Father of Parkland victim speaks out after being tossed from White House for chiding Biden
Parkland victim's father shouted as Biden marked gun reform legislation.
The father of a teenager killed in the Parkland, Florida, school shooting who was escorted from the White House Monday after he shouted at President Joe Biden said he's frustrated by the administration's approach to gun safety.
“We have to do more than that,” Manuel Oliver shouted at Biden, who was delivering remarks on the passing of the Bipartisan Safer Communities Act. Biden responded to the interruption, telling Oliver to “Sit down, you’ll hear what I have to say.”
While being escorted out of the event, Oliver repeated that more must be done. Biden said, “Let him talk, let him talk,” as Oliver was led out of the White House.
Oliver's son, 17-year-old Joaquin, was murdered on February 14, 2018, when a gunman opened fire at Marjory Stoneman Douglas High School, killing 14 students and three staff members.
Shortly before Monday's event, Oliver said in a tweet, “The word CELEBRATION has no space in a society that saw 19 kids massacred just a month ago.” Oliver said he objected to the White House characterization of the event as a "ceremony celebrating" passage of the gun safety reform package.
Oliver said that he didn’t plan to interrupt the president’s speech, but that during the event he became frustrated.
“I start feeling a lot of celebration, mood, a lot of joy, collective joy, which isn’t [in] any way what we should be doing. There are people dying every day,” Oliver told ABC News Live in an interview Tuesday.“I lost my son…and it was the right moment to tell the president what I’m asking for,” he added.
Oliver, who was invited to the event by the White House along with hundreds of others affected by gun violence, told ABC News that the bill doesn’t do enough, and that he’s calling on the president to create an executive branch solely focused on gun violence.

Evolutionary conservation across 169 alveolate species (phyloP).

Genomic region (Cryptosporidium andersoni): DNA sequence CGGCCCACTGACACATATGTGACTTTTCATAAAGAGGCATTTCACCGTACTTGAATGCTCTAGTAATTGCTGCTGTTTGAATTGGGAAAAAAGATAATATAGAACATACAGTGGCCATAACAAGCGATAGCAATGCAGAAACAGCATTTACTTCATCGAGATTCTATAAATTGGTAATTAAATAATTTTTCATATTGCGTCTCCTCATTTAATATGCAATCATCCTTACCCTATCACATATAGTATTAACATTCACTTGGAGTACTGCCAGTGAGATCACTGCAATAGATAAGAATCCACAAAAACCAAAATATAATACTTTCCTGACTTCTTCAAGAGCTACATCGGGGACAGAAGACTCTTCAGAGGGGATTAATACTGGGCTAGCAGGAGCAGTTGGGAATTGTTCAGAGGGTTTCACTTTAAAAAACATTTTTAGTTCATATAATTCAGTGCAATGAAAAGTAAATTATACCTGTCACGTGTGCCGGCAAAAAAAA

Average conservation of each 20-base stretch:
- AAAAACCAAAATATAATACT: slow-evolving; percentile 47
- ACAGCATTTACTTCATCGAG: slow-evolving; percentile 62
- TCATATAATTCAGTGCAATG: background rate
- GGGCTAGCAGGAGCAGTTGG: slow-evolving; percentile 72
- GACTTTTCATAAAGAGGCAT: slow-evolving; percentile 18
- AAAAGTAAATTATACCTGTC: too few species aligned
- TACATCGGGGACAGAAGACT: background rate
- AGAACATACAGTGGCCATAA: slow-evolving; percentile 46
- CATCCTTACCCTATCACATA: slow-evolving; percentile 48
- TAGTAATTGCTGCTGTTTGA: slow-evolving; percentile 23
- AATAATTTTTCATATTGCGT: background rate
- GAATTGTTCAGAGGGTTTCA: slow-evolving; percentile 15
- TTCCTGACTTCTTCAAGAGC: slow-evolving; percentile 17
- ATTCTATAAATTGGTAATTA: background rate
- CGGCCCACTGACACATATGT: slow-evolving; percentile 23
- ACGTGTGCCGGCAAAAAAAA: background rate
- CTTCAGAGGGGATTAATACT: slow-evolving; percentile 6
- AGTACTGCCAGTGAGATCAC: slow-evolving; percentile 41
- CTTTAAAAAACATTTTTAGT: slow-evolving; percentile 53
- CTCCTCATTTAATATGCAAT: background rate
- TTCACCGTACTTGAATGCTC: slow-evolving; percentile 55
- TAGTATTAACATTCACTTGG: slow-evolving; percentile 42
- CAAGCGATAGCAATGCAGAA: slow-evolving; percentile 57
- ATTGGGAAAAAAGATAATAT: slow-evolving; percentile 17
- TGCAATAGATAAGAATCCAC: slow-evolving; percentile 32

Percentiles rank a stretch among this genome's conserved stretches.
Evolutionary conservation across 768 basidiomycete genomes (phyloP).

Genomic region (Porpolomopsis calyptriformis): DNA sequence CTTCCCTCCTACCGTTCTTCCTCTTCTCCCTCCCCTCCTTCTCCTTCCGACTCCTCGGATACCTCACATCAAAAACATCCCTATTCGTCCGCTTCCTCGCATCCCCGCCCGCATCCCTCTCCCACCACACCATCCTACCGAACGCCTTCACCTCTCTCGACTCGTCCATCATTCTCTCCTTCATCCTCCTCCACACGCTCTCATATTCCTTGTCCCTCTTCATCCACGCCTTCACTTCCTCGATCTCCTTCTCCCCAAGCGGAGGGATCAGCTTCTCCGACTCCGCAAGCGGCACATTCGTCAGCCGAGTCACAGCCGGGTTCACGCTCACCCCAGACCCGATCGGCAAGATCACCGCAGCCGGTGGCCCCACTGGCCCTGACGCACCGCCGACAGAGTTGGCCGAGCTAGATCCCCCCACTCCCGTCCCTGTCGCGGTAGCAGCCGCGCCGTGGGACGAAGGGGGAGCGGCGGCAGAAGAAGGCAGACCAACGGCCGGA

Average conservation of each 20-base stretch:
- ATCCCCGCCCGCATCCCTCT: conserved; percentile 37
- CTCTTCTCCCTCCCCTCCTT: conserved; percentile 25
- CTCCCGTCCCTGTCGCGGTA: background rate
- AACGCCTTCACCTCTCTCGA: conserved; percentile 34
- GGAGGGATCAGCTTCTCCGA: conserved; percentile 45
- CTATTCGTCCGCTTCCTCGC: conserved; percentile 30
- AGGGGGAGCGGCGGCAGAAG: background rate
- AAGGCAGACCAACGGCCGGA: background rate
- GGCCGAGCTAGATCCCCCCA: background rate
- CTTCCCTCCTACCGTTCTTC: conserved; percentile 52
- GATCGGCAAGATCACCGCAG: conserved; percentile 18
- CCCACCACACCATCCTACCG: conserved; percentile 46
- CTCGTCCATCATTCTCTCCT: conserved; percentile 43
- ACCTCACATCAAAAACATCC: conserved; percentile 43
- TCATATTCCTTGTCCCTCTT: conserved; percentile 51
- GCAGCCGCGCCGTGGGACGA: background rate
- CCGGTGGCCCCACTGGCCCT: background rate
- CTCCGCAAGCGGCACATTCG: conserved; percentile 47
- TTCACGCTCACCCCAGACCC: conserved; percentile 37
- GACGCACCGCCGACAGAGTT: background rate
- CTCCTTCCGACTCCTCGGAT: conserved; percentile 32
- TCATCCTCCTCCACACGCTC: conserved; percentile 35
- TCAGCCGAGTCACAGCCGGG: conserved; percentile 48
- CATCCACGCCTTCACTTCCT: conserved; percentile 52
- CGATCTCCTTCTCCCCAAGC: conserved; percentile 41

The new law includes $750 million to help states implement "red flag" laws to remove firearms from people deemed to be a danger to themselves or others, as well as other violence prevention programs. It also provides funding for a variety of programs aimed at shoring up the nation's mental health apparatus and securing schools.
It will enhance background checks for gun buyers under the age of 21 by giving authorities up to 10 business days to review the juvenile and mental health records of young gun purchasers, and makes it unlawful for someone to purchase a gun for someone who would fail a background check. Another key provision is closing the so-called "boyfriend loophole" so individuals in "serious" "dating relationships" who are convicted of domestic abuse will be prevented from purchasing a gun.
The bill was passed after recent mass shootings in Buffalo, New York, and Uvalde, Texas.
Biden called the passing of this bill “real progress,” after decades without major gun reform in the nation.
"We will not save every life from the epidemic of gun violence," Biden told the crowd on Monday. “But if this law had been in place years ago, even this last year, lives would have been saved.”
But Oliver, who since losing his son has dedicated his life to fighting for stricter gun laws, said he hopes the president has more planned, and that this will not make enough of a difference in saving lives. “Why are we putting together this whole idea that we are solving a problem and not?” said Oliver. “We all know that it’s not enough, but we’re all OK with that?”
Oliver compared mass shootings to the coronavirus pandemic, saying that the White House should treat the gun violence issue with the same urgency.
“You see how the whole nation created a group of people for COVID…Those things work and it will be a call directly from the president, has nothing to do with any member of Congress and Senate.” Oliver said he met with Biden two months ago in a traditional visit. They took a photo together and discussed the gun violence issue in the U.S., Oliver said.
“That day, Joe Biden told me, ‘you have to keep on doing what you’re doing, you've got to put pressure out there, pursue your goals,’” said Oliver. “And that’s exactly what I did yesterday.”
“We have to do more. He has his way of doing that, I hope,” Oliver added.
ABC News' Alexandra Hutzler contributed to this report.
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